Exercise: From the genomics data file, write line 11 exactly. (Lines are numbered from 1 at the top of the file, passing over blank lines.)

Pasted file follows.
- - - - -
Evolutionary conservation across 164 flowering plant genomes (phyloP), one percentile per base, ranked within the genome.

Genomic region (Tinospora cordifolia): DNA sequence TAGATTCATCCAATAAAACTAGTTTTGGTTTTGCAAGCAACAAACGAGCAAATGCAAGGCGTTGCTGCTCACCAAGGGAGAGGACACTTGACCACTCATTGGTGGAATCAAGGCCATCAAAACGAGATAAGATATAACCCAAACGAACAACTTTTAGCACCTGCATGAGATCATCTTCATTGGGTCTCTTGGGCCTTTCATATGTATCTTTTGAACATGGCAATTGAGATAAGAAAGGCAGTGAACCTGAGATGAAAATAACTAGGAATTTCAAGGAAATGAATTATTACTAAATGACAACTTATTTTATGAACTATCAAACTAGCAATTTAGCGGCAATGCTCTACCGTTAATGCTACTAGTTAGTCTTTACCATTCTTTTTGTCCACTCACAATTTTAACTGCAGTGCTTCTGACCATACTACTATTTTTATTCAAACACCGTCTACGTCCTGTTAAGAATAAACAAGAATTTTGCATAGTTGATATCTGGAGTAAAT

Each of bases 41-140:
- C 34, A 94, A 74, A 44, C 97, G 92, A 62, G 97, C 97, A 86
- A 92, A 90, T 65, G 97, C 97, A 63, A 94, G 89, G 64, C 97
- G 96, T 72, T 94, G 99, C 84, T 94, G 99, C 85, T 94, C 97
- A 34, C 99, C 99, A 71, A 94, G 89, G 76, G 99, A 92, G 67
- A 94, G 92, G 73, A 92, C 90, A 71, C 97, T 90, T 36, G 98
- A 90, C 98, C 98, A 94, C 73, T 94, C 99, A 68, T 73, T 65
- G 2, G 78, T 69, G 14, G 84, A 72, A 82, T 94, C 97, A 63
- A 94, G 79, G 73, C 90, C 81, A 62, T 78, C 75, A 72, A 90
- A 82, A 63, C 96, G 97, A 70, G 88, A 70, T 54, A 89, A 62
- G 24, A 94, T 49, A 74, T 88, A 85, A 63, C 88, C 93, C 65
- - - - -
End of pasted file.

- A 94, G 79, G 73, C 90, C 81, A 62, T 78, C 75, A 72, A 90